Skip to Navigation
University of Pittsburgh
Print This Page Print this pages

January 8, 2009

Trustees okay bond issue for capital projects

The executive committee of Pitt’s Board of Trustees has authorized University officers to issue up to $300 million in tax-exempt bonds to fund current and future capital projects and to refinance any or all of the University’s $655 million in outstanding tax-exempt bonds if market conditions warrant.

The executive committee, in a Dec. 16 session that immediately followed a budget committee meeting, also approved $39.4 million in funding for capital budget projects as an addition to the University’s fiscal year 2009 capital budget.

More than $43.1 million in capital budget projects were approved by the trustees’ property and facilities committee Nov. 7. (See Nov. 20 University Times).

The seven projects are: the acquisition and site preparation of Robinson Court property; Amos Hall renovation; Van de Graaff Building second floor laboratory renovation and infrastructure upgrades; mid-campus complex research generator installation; William Pitt Union fifth floor renovation; the Pitt-Greensburg recreation center, and South Loop steam line distribution system revisions.

The trustees previously approved $2.5 million for the projects; UPMC will contribute $1.23 million for steam line upgrades.

Art Ramicone, vice chancellor for Budget and controller, said the exact amount of the bonds the University will float has not been determined. Background materials provided to the trustees’ committees estimated some $25.4 million in financing would be needed for capital budget projects anticipated for fiscal year 2010 and $139.2 million would be needed for FY08 and FY09 capital budget projects. In addition to that $164.6 million total, $133.6 million in the University’s reserve and other institutional funding for the capital projects also may be eligible for reimbursement with bond proceeds, the background statement indicated.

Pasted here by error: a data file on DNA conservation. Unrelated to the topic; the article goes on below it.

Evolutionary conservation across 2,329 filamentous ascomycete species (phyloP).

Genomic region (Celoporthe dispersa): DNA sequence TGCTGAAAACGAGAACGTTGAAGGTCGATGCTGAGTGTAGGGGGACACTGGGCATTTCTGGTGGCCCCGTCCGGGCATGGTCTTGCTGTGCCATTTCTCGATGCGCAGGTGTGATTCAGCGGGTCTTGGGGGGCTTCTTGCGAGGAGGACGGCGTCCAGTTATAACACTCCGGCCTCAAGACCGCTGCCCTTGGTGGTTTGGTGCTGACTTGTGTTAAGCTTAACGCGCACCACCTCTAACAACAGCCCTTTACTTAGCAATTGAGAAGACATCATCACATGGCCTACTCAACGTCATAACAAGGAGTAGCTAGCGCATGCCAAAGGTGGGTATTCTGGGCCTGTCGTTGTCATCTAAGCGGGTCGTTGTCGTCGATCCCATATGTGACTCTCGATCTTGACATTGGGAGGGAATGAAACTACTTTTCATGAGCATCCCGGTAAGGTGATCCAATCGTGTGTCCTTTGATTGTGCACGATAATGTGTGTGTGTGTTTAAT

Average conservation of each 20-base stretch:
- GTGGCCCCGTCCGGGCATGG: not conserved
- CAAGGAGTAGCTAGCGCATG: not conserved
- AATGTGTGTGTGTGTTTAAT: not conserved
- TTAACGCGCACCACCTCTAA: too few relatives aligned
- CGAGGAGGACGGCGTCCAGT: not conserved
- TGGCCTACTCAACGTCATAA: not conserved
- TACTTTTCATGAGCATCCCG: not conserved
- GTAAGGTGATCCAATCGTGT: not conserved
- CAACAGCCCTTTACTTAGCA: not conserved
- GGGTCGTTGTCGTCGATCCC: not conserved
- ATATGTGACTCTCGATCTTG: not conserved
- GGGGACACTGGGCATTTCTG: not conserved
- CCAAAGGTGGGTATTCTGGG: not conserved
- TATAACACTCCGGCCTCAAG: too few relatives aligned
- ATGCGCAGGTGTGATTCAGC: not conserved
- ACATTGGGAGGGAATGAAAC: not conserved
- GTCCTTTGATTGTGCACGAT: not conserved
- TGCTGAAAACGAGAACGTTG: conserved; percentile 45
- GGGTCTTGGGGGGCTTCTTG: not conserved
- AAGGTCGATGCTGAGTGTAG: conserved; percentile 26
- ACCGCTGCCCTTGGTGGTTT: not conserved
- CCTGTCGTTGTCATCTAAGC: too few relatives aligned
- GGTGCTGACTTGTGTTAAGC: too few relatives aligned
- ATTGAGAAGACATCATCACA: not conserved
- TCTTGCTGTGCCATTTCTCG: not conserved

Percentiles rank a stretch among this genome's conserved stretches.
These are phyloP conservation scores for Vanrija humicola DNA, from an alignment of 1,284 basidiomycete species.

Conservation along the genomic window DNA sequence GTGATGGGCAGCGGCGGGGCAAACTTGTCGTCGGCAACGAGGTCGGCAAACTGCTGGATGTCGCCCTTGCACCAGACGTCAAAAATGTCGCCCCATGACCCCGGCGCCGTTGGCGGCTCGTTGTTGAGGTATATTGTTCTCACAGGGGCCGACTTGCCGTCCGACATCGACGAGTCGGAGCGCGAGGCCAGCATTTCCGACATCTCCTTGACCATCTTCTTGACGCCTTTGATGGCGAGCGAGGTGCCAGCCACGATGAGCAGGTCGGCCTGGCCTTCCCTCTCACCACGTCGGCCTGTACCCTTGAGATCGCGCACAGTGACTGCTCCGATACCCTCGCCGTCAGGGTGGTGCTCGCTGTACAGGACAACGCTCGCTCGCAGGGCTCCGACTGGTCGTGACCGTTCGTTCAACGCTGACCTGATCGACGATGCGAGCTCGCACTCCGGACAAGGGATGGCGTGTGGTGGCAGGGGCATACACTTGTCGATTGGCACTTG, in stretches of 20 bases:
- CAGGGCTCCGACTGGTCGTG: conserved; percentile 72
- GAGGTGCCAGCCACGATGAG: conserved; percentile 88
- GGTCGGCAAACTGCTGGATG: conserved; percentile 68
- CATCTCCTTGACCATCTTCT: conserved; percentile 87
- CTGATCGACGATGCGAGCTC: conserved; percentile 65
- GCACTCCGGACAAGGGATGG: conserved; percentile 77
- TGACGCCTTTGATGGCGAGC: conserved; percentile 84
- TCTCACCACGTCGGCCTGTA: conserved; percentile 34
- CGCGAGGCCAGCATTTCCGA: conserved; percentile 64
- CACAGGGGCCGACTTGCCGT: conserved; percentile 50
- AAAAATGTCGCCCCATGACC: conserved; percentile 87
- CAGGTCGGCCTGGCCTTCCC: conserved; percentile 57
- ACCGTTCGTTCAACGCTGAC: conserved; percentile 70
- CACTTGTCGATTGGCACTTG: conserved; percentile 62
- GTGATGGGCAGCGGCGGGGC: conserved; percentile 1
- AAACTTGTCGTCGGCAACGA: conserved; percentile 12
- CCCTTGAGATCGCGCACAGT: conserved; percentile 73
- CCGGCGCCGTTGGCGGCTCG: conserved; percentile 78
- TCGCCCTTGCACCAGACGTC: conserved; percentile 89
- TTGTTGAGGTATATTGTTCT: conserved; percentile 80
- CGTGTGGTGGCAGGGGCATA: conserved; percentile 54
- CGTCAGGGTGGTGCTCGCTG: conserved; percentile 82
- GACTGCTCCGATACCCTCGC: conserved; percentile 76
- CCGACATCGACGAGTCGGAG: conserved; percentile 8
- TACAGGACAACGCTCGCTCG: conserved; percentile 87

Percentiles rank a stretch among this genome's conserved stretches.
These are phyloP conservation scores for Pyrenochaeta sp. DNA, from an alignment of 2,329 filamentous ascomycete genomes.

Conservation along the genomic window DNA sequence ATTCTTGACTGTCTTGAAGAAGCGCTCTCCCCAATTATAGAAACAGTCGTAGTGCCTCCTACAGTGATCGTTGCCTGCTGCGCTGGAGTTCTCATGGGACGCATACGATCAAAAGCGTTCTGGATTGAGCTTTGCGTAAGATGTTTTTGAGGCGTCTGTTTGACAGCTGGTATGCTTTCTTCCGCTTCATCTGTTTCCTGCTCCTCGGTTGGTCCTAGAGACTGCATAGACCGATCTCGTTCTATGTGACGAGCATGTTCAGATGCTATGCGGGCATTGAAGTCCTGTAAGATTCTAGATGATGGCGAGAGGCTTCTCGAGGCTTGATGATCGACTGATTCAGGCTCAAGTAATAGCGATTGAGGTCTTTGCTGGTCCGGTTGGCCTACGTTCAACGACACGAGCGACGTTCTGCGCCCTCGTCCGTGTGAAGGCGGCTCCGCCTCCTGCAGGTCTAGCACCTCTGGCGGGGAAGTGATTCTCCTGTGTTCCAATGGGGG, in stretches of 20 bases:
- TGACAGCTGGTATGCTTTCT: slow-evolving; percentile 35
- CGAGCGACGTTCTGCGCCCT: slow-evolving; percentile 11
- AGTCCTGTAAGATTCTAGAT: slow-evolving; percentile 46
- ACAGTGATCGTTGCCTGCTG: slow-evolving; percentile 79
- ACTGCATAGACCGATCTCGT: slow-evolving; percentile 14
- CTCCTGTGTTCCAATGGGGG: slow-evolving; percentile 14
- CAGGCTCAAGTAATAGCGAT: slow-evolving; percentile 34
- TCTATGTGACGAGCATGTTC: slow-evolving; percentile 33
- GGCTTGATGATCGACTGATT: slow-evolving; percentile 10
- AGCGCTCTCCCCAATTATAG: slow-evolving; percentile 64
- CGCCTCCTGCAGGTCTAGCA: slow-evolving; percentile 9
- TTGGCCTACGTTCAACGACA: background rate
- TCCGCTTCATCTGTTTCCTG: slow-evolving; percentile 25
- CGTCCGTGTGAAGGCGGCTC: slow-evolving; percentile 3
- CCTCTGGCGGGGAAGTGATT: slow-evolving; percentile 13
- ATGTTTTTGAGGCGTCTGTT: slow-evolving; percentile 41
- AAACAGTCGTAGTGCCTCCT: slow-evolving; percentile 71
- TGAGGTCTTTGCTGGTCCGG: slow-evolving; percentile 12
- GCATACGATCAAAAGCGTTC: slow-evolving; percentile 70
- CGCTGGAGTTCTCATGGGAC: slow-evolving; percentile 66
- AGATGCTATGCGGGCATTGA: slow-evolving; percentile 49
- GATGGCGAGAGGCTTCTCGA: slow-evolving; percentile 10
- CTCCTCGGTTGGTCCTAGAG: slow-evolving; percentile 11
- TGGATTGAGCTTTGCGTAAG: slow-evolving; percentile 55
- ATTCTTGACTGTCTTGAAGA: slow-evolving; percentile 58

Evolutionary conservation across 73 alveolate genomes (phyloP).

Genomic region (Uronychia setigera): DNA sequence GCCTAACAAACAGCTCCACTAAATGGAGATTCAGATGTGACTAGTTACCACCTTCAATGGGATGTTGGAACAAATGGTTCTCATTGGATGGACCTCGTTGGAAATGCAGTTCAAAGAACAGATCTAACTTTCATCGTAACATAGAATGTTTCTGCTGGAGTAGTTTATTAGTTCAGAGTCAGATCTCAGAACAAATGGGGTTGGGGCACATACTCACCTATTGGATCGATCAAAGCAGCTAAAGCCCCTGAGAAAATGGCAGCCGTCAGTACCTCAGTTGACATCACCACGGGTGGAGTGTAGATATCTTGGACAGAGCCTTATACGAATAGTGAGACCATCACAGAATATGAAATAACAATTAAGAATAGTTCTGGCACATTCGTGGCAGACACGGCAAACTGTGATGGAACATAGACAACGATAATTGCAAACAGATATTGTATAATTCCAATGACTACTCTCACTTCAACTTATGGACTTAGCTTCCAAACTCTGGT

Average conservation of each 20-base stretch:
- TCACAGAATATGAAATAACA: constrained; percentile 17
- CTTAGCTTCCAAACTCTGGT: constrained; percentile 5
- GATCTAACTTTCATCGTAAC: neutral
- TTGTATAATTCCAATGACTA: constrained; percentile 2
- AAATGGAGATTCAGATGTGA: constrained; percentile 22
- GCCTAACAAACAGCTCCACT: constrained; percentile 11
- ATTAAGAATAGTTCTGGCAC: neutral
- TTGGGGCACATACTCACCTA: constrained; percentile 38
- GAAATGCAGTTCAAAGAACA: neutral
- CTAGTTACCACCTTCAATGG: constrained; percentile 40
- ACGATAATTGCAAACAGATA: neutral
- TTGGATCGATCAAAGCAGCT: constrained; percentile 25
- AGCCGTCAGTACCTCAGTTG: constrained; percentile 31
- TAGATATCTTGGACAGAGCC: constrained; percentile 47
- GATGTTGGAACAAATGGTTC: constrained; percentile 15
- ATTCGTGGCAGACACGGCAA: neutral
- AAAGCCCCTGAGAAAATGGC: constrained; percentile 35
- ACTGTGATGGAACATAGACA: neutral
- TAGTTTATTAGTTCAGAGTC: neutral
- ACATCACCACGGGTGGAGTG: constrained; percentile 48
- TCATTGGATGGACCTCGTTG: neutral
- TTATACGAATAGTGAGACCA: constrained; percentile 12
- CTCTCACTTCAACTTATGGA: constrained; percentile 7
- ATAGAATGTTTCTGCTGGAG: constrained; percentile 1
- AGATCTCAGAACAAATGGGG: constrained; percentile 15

Future capital budget expenditures include preservation projects and classroom upgrades, “Unless things freeze up and things get worse we’d continue to do that kind of maintenance,” Ramicone said.

“Rates are pretty low these days if you have the type of credit rating we have — double A,” which indicates a low credit risk.

Likewise, rates are good on the other side of the borrowing table. Ramicone noted that the University always is watching for opportune times to refinance existing debt, “just like with a home mortgage,” he said.

“If they’re favorable — because right now rates actually are fairly low — we’ll refinance. If the market moves against us, we’ll stay with the current bonds.”

—Kimberly K. Barlow

Filed under: Feature,Volume 41 Issue 9

Leave a Reply